By PA Independent Staff
Pennsylvania’s controversial Voter ID law is dead, at least for now.
Gov. Tom Corbett announced Thursday that the state will not pursue an appeal of a Commonwealth Court decision that struck down the law that, while never actually implemented, would have required that voters show identification before casting their ballots.
“The Commonwealth will not pursue an appeal to the Pennsylvania Supreme Court to overturn the Commonwealth Court’s decision to enjoin Act 18’s photo identification mandate,” Corbett said in a news release.
“Based upon the court’s opinion, it is clear that the requirement of photo identification is constitutionally permissible. However, the court also made clear that in order for a voter identification law to be found constitutional, changes must be made to address accessibility to photo identifications,” Corbett said.
LOOKING BACK: Pennsylvania’s controversial Voter ID law is dead, at least for now.
Corbett maintained that a photo ID requirement is “sensible and reasonable” and indicated his administration would work with the Legislature to address issues surrounding the law — but not right now as lawmakers grapple with a difficult budget.
Democrats extolled Corbett’s decision and chided him for pursuing the law in the first place. The law was based in politics and meant to suppress voting, Senate Minority Leader Jay Costa, D-Allegheny, said in a statement.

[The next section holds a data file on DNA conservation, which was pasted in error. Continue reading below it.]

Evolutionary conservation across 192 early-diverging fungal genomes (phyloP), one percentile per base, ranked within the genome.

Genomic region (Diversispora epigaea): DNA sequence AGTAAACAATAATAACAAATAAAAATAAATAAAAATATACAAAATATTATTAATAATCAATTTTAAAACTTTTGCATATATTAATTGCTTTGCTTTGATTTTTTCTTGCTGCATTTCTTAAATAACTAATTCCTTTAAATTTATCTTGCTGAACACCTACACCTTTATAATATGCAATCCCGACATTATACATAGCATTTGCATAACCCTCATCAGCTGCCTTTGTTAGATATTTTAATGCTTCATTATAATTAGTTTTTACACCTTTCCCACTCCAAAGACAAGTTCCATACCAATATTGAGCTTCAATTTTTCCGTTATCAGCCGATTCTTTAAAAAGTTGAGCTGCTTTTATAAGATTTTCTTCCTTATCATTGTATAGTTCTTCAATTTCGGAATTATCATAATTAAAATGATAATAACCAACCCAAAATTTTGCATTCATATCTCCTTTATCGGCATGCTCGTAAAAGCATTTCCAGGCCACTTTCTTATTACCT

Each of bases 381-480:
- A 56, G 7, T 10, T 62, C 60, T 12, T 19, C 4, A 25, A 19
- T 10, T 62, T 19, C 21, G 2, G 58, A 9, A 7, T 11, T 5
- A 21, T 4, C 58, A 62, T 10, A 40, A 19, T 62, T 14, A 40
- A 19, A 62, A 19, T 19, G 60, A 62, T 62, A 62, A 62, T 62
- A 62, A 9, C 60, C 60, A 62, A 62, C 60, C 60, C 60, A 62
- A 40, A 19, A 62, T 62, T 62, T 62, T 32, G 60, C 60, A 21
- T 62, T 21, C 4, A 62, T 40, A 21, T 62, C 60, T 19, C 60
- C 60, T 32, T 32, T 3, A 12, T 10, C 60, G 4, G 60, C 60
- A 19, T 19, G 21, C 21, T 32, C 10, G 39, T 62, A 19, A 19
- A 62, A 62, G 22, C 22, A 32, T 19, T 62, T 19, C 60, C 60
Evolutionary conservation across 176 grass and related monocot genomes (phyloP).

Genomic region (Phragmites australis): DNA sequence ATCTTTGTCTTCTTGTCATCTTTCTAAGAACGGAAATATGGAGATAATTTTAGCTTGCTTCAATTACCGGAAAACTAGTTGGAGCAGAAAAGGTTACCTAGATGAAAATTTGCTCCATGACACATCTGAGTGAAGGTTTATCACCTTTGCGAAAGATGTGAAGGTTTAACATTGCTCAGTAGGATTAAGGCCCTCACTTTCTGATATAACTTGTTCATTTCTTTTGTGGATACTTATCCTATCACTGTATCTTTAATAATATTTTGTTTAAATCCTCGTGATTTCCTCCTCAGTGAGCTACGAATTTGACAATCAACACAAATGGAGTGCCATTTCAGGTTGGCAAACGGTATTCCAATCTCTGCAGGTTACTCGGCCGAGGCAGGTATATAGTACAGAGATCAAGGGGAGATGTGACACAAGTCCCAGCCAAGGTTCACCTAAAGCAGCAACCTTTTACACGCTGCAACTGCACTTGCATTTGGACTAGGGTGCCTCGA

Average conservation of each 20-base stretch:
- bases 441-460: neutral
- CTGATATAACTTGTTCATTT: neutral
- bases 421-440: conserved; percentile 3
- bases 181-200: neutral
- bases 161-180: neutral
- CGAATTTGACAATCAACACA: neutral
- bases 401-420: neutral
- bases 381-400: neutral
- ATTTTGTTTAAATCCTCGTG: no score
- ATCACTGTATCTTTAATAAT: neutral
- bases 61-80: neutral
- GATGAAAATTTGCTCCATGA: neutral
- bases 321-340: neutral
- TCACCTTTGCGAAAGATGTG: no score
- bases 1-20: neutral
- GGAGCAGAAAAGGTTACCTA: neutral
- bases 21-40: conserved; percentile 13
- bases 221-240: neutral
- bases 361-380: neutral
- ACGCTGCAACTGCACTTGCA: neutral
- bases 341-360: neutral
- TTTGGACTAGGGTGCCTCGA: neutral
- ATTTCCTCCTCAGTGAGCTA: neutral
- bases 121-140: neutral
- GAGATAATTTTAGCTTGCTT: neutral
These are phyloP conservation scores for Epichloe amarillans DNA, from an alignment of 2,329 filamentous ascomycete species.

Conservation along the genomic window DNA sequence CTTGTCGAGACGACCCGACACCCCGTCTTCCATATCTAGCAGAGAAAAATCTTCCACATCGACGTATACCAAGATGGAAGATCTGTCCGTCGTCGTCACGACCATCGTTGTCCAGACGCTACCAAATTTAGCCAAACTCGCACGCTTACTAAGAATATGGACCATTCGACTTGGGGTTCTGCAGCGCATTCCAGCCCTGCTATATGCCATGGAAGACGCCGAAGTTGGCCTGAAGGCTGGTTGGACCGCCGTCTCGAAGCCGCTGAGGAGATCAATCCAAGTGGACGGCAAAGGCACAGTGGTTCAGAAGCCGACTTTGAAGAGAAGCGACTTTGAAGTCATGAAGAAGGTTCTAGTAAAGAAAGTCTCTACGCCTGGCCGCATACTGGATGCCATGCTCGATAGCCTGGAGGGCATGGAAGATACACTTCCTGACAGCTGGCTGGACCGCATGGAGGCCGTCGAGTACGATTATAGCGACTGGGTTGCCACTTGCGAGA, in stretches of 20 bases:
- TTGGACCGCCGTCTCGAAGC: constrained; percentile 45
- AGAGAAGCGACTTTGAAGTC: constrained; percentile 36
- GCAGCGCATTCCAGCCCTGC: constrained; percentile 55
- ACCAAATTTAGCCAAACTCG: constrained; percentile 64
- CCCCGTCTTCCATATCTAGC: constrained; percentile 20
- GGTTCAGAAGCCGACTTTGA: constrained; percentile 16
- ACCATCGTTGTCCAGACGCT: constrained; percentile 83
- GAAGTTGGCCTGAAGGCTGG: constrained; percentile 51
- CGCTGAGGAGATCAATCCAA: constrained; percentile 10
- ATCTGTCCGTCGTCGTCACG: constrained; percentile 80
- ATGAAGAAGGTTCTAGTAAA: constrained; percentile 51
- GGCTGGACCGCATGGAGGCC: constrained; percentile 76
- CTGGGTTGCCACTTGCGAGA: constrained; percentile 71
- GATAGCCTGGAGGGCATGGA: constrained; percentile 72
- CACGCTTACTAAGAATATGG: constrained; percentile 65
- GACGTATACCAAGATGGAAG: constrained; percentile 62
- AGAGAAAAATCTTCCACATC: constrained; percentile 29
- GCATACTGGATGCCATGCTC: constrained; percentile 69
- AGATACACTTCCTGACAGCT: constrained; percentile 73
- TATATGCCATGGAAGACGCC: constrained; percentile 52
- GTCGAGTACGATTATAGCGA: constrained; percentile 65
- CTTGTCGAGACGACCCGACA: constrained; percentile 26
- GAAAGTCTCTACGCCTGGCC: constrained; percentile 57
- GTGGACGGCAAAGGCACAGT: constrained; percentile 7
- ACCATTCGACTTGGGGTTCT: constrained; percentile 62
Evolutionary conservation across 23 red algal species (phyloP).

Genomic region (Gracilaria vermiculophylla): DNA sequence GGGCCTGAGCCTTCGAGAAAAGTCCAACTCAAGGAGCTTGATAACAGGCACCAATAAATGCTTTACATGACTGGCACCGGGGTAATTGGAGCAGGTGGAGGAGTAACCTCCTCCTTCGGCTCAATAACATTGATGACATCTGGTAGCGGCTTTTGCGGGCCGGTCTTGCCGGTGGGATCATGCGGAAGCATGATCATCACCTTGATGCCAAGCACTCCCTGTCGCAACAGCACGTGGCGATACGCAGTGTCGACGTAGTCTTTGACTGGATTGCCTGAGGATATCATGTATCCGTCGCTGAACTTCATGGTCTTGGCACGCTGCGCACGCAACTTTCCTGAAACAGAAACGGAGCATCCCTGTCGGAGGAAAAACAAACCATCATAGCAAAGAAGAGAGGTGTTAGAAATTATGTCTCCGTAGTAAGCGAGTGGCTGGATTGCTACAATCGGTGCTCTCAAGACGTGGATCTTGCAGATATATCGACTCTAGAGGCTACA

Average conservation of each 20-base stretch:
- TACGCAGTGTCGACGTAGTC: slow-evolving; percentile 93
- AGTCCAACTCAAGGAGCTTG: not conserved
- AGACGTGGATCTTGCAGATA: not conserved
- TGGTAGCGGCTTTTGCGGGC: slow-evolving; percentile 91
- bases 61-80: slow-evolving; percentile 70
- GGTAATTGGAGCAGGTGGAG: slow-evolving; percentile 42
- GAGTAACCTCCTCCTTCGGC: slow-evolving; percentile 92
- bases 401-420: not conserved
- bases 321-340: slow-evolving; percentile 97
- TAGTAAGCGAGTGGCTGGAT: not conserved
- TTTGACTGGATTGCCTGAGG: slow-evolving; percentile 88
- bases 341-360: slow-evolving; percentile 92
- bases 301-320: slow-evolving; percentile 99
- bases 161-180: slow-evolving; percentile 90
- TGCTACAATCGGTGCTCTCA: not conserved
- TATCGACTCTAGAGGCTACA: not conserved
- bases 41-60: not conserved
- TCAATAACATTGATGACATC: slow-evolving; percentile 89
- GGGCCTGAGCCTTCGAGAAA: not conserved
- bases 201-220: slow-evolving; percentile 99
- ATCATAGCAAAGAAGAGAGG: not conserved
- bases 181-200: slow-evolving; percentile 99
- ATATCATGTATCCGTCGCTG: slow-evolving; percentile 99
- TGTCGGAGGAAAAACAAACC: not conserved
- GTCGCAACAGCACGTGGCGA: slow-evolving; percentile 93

“The Corbett administration wasted time and money in the pursuit of this law and the court actions that resulted from its passage. Taking away the right to vote is a very serious matter and that is what the court addressed,” Costa said. “The right to vote deserves to be protected and participation should be preserved.”
A principal and four elementary school teachers in the School District of Philadelphia were charged Thursday after they were alleged to be involved in a standardized test cheating scandal.
Pennsylvania Attorney General Kathleen Kane, who announced the charges, said the five individuals were “allegedly perpetuating a culture of cheating” for five years.
“The alleged misconduct by these educators is an affront to the public’s trust and will not be tolerated,” Kane said.
Evidence was presented before a statewide investigating grand jury that Evelyn Cortez, Jennifer Hughes, Lorraine Vicente, Rita Wyszynski and Ary Sloane, all of Cayuga Elementary School in North Philadelphia, allegedly changed student answers, provided answers to students and improperly reviewed test questions prior to administering the PSSA.
Pennsylvania’s inspector general has been investigating cheating at 11 Philadelphia schools, while the school district itself has been looking into 19 schools, with probes pending at 22 others. Cheating was found at 13 schools, and 69 current and former employees were implicated in district investigations.
A report released Wednesday indicated Pennsylvania could bring in millions in new tax dollars if it legalized online gambling, but there’s no guarantee thus far that lawmakers will try to use it as a money maker in next year’s budget.
State Senate Majority leader Dominic Pileggi, R-Chester, hasn’t taken a firm stance on Internet gambling, but said the issue deserves a “serious look.”